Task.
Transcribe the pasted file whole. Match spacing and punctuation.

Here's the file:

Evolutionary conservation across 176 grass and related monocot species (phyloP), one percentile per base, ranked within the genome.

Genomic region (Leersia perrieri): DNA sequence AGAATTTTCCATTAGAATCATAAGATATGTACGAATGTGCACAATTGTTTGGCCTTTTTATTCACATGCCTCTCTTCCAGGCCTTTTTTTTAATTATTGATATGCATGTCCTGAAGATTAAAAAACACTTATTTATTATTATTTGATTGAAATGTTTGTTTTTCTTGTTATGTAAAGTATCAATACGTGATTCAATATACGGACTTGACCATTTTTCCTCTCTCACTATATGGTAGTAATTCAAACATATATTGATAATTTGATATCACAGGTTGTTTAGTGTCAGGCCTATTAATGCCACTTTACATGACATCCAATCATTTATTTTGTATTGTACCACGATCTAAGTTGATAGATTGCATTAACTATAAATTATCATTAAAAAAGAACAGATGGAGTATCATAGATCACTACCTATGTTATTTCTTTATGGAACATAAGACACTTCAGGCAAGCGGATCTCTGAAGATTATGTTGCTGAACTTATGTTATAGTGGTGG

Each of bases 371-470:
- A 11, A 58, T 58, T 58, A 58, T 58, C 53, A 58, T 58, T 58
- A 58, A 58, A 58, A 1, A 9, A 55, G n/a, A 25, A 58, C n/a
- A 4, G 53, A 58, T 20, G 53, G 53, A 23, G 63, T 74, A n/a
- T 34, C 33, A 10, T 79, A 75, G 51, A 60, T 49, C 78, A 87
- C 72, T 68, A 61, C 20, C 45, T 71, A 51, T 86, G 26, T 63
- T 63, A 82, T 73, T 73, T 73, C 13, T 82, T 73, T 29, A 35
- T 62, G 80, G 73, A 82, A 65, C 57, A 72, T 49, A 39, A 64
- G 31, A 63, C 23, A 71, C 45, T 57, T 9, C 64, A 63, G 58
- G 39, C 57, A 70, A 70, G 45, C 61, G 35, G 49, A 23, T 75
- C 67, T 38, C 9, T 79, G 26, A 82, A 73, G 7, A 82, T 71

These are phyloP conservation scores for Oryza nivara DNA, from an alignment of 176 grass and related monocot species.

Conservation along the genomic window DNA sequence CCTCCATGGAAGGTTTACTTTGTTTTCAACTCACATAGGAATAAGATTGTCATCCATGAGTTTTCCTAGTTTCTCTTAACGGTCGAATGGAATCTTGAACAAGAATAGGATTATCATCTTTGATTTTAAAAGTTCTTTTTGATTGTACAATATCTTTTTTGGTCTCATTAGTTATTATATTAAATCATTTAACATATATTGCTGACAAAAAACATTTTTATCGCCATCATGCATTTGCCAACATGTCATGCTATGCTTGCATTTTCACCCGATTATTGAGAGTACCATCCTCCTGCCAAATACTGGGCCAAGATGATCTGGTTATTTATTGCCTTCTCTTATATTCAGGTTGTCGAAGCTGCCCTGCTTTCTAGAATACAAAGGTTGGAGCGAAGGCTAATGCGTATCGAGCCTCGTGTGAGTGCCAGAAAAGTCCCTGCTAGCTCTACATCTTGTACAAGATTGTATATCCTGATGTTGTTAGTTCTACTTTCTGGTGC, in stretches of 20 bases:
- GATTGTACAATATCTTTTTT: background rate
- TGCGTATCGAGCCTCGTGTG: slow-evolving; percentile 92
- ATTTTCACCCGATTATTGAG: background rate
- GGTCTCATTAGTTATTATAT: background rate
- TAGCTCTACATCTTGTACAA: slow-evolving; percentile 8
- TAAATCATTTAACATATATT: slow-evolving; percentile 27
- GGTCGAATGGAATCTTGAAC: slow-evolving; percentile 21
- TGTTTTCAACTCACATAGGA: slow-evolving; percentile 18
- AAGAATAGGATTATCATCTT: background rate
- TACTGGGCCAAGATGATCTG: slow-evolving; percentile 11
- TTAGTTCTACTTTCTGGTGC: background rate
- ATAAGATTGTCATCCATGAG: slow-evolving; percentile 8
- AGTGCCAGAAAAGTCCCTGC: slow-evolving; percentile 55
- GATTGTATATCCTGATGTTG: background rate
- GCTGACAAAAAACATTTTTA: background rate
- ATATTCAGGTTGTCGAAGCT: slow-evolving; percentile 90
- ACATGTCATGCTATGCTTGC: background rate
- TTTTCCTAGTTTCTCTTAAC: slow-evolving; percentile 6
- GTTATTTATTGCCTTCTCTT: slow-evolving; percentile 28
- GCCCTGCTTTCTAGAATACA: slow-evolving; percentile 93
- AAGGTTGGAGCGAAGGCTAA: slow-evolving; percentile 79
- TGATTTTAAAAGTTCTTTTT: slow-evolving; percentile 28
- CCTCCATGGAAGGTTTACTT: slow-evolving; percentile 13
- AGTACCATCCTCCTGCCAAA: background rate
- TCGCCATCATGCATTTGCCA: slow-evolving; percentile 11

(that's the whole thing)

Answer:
Evolutionary conservation across 176 grass and related monocot species (phyloP), one percentile per base, ranked within the genome.

Genomic region (Leersia perrieri): DNA sequence AGAATTTTCCATTAGAATCATAAGATATGTACGAATGTGCACAATTGTTTGGCCTTTTTATTCACATGCCTCTCTTCCAGGCCTTTTTTTTAATTATTGATATGCATGTCCTGAAGATTAAAAAACACTTATTTATTATTATTTGATTGAAATGTTTGTTTTTCTTGTTATGTAAAGTATCAATACGTGATTCAATATACGGACTTGACCATTTTTCCTCTCTCACTATATGGTAGTAATTCAAACATATATTGATAATTTGATATCACAGGTTGTTTAGTGTCAGGCCTATTAATGCCACTTTACATGACATCCAATCATTTATTTTGTATTGTACCACGATCTAAGTTGATAGATTGCATTAACTATAAATTATCATTAAAAAAGAACAGATGGAGTATCATAGATCACTACCTATGTTATTTCTTTATGGAACATAAGACACTTCAGGCAAGCGGATCTCTGAAGATTATGTTGCTGAACTTATGTTATAGTGGTGG

Each of bases 371-470:
- A 11, A 58, T 58, T 58, A 58, T 58, C 53, A 58, T 58, T 58
- A 58, A 58, A 58, A 1, A 9, A 55, G n/a, A 25, A 58, C n/a
- A 4, G 53, A 58, T 20, G 53, G 53, A 23, G 63, T 74, A n/a
- T 34, C 33, A 10, T 79, A 75, G 51, A 60, T 49, C 78, A 87
- C 72, T 68, A 61, C 20, C 45, T 71, A 51, T 86, G 26, T 63
- T 63, A 82, T 73, T 73, T 73, C 13, T 82, T 73, T 29, A 35
- T 62, G 80, G 73, A 82, A 65, C 57, A 72, T 49, A 39, A 64
- G 31, A 63, C 23, A 71, C 45, T 57, T 9, C 64, A 63, G 58
- G 39, C 57, A 70, A 70, G 45, C 61, G 35, G 49, A 23, T 75
- C 67, T 38, C 9, T 79, G 26, A 82, A 73, G 7, A 82, T 71

These are phyloP conservation scores for Oryza nivara DNA, from an alignment of 176 grass and related monocot species.

Conservation along the genomic window DNA sequence CCTCCATGGAAGGTTTACTTTGTTTTCAACTCACATAGGAATAAGATTGTCATCCATGAGTTTTCCTAGTTTCTCTTAACGGTCGAATGGAATCTTGAACAAGAATAGGATTATCATCTTTGATTTTAAAAGTTCTTTTTGATTGTACAATATCTTTTTTGGTCTCATTAGTTATTATATTAAATCATTTAACATATATTGCTGACAAAAAACATTTTTATCGCCATCATGCATTTGCCAACATGTCATGCTATGCTTGCATTTTCACCCGATTATTGAGAGTACCATCCTCCTGCCAAATACTGGGCCAAGATGATCTGGTTATTTATTGCCTTCTCTTATATTCAGGTTGTCGAAGCTGCCCTGCTTTCTAGAATACAAAGGTTGGAGCGAAGGCTAATGCGTATCGAGCCTCGTGTGAGTGCCAGAAAAGTCCCTGCTAGCTCTACATCTTGTACAAGATTGTATATCCTGATGTTGTTAGTTCTACTTTCTGGTGC, in stretches of 20 bases:
- GATTGTACAATATCTTTTTT: background rate
- TGCGTATCGAGCCTCGTGTG: slow-evolving; percentile 92
- ATTTTCACCCGATTATTGAG: background rate
- GGTCTCATTAGTTATTATAT: background rate
- TAGCTCTACATCTTGTACAA: slow-evolving; percentile 8
- TAAATCATTTAACATATATT: slow-evolving; percentile 27
- GGTCGAATGGAATCTTGAAC: slow-evolving; percentile 21
- TGTTTTCAACTCACATAGGA: slow-evolving; percentile 18
- AAGAATAGGATTATCATCTT: background rate
- TACTGGGCCAAGATGATCTG: slow-evolving; percentile 11
- TTAGTTCTACTTTCTGGTGC: background rate
- ATAAGATTGTCATCCATGAG: slow-evolving; percentile 8
- AGTGCCAGAAAAGTCCCTGC: slow-evolving; percentile 55
- GATTGTATATCCTGATGTTG: background rate
- GCTGACAAAAAACATTTTTA: background rate
- ATATTCAGGTTGTCGAAGCT: slow-evolving; percentile 90
- ACATGTCATGCTATGCTTGC: background rate
- TTTTCCTAGTTTCTCTTAAC: slow-evolving; percentile 6
- GTTATTTATTGCCTTCTCTT: slow-evolving; percentile 28
- GCCCTGCTTTCTAGAATACA: slow-evolving; percentile 93
- AAGGTTGGAGCGAAGGCTAA: slow-evolving; percentile 79
- TGATTTTAAAAGTTCTTTTT: slow-evolving; percentile 28
- CCTCCATGGAAGGTTTACTT: slow-evolving; percentile 13
- AGTACCATCCTCCTGCCAAA: background rate
- TCGCCATCATGCATTTGCCA: slow-evolving; percentile 11